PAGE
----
Australia's leading provider of industry research, analysis and forecasting services, BIS Shrapnel allays concerns about the prospect of an oversupply of new apartments in inner Brisbane by saying that the recovery in tenant demand will fill the growing number of apartments entering the development pipeline.  

According to BIS Shrapnel’s Inner Brisbane Apartments 2011 to 2018 report, rising tenant demand will be underpinned by growing employment in Brisbane CBD and CBD fringe areas as the Queensland economy begins to strengthen from its recent troughs.  

Senior project manager and report author, Mr Angie Zigomanis says that recent high vacancy rates in inner Brisbane were caused by a collapse in rental demand over 2008 to 2010 following the Global Financial Crisis, rather than a result of any excess building.  

The resultant unemployment led to existing tenants vacating their apartments while those who were still employed took advantage of the First Home Owner’s Grant Boost Scheme to move into owner occupation.  

BIS Shrapnel says that the weak environment in Brisbane has created a level of latent demand from potential tenants who would have otherwise been in the rental market and have delayed their move until they are more positive about their employment prospects, and consequently their ability to meet their rental payments.  

Tenant demand in the inner Brisbane apartment market is driven by two major groups: young (under 40 years) white collar employees working in the Brisbane CBD or CBD fringe areas, and students who are predominantly from overseas.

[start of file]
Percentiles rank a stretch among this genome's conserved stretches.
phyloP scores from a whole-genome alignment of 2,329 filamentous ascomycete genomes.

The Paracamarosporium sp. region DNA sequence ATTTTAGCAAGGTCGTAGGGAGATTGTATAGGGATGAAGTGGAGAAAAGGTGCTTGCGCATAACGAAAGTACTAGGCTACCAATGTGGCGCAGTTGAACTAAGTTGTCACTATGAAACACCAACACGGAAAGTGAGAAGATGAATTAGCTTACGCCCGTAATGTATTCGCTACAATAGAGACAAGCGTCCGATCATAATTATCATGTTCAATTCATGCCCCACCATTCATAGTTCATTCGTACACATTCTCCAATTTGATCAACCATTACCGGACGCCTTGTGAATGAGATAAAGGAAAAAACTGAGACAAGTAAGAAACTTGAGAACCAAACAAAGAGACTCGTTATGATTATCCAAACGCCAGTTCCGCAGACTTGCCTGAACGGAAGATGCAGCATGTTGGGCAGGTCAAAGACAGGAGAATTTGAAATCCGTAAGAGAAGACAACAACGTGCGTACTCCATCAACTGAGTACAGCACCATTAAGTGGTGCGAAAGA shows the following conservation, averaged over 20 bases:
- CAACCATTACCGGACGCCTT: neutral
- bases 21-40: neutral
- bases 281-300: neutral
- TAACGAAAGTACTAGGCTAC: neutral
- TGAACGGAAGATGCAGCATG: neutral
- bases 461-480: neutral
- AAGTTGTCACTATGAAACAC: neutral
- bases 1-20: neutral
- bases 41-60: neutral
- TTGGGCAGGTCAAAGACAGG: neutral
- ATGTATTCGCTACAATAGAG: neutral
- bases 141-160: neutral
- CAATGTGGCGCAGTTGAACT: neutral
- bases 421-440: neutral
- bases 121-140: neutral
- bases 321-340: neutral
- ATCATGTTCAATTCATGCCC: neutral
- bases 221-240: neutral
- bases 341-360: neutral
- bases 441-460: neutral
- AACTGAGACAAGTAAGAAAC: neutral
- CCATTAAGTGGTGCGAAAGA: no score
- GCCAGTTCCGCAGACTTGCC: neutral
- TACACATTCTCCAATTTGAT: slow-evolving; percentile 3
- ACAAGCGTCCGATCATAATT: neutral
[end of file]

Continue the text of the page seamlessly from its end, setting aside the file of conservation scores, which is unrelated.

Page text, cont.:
Both groups have experienced limited growth since the GFC, with white collar employment impacted by a weak Queensland economy, and more recently growth in overseas students being stymied by the high Australian dollar.  

On the supply side, new apartment construction has also been low due to limited off-the-plan sales and constrained financial conditions that have prevented developers obtaining finance to proceed. But an increase in new apartment projects is expected with the financial situation having eased and developers making alternative finance arrangements such as joint ventures or partnerships, though many of these projects are not expected to translate to new supply until 2013/14.  

Till then, the tightening vacancy rates will drive acceleration in rental growth for apartments, which in turn will result in improved yields and a strengthening in off-the-plan purchaser demand, says Zigomanis.  

The increase in off-the-plan sales will drive further increases in new apartment supply, although it will be beyond 2013/14 before new supply will have an impact on vacancy rates.  Nevertheless, due to the double-digit percentage rises in both rents and prices leading into the GFC, the outlook for rental and price growth over the next few years will be more moderate, with both rising in line with income growth.